Forty-five years ago, on Oct. 16. 1968, U.S. sprinters Tommie Smith and John Carlos stood atop the medal podium at the Olympic Games in Mexico City, bowed their heads and raised black-gloved fists during the playing of the American national anthem. Millions of their countrymen were outraged. As in bug-eyed, frothing-at-the-mouth, sending-death-threats outraged. But many, many more people everywhere absolutely thrilled to the sight of two men standing before the entire world, unafraid, expressing their disillusionment with a nation that so often falls so short of its promise.
On the anniversary of that salute, and in tribute to Smith, Carlos and every other athlete — Muhammad Ali, Eric Liddell, Curt Flood, Sandy Koufax and on and on — who has acted on principle in a highly public way, let's take a second and really look at John Dominis's indelible portrait of that moment. Could it happen again today? Are there are any athletes out there willing to make a stand that public, and that controversial, knowing that all they're going to get in return is grief?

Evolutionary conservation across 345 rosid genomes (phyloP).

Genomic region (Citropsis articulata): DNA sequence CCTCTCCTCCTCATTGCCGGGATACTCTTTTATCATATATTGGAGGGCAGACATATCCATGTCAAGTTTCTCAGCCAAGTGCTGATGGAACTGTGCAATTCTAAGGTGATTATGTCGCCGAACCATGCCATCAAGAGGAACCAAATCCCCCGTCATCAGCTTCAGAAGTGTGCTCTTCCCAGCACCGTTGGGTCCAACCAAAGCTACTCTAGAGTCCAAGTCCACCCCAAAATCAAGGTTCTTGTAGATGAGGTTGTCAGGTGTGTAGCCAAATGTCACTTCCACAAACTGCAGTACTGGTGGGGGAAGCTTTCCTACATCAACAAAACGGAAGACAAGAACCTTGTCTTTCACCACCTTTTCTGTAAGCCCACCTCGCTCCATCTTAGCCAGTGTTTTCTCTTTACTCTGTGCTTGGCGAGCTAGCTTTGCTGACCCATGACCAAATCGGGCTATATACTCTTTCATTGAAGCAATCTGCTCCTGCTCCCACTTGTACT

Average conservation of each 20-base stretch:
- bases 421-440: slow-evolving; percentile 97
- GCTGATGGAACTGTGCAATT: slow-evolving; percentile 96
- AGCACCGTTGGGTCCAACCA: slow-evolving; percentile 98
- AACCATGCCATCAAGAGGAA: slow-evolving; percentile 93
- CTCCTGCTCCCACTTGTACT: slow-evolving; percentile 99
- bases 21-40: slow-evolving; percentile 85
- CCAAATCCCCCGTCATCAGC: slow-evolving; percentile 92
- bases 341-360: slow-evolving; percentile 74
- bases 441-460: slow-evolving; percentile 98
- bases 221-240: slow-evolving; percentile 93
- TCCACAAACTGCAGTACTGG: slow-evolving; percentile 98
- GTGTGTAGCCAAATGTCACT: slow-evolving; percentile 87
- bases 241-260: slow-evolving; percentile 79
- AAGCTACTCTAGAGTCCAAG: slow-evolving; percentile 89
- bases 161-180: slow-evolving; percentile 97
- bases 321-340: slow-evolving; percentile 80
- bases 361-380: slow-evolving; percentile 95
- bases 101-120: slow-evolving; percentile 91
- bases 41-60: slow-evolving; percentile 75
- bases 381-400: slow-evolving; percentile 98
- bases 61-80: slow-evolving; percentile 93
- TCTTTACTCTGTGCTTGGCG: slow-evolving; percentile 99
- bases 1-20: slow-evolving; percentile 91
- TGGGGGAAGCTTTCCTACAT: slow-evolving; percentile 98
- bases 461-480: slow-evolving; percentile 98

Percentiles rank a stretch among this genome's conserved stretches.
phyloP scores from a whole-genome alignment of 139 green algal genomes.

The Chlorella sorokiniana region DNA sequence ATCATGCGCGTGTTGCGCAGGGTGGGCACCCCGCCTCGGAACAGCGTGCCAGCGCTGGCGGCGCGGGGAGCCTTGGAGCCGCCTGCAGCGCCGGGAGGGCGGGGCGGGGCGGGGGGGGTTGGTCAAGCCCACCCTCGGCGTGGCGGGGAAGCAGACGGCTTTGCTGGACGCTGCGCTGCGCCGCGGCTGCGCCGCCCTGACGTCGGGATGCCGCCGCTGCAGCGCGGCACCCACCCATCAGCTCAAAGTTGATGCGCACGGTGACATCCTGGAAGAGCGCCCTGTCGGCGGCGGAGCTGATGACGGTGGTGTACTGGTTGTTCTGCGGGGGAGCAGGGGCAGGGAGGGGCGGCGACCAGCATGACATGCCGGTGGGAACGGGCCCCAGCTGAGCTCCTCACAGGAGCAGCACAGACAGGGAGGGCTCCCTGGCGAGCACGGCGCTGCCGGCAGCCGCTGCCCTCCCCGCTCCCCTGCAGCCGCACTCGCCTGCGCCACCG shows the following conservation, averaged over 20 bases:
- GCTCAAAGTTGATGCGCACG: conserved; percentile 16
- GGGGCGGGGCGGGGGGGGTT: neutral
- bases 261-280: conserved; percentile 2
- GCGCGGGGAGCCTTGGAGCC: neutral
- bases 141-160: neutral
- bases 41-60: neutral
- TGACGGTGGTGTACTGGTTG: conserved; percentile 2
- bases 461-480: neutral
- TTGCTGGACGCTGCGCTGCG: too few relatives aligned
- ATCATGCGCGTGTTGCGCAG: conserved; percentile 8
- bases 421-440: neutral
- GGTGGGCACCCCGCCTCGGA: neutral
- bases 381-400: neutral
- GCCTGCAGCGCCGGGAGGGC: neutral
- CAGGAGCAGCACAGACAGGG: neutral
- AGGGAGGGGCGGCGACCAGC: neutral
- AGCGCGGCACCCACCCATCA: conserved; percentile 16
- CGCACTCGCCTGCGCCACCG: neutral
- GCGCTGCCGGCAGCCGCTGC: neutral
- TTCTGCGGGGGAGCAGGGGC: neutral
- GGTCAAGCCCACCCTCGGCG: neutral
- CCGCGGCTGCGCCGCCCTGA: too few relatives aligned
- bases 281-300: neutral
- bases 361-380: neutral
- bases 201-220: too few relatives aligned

Finally, it's worth noting that the Australian silver medalist in the 200 meters in 1968, Peter Norman, stood solidly with Smith and Carlos, both literally and figuratively — displaying his solidarity with their action by wearing an Olympic Project for Human Rights badge during the medal ceremony. Four decades later, in 2006, both Smith and Carlos were pallbearers at Norman's funeral.
Ben Cosgrove is the editor of LIFE.com. Picture This is his weekly (and occasionally more frequent) feature for The Stacks.
Photo: John Dominis—Time & Life Pictures/Getty Images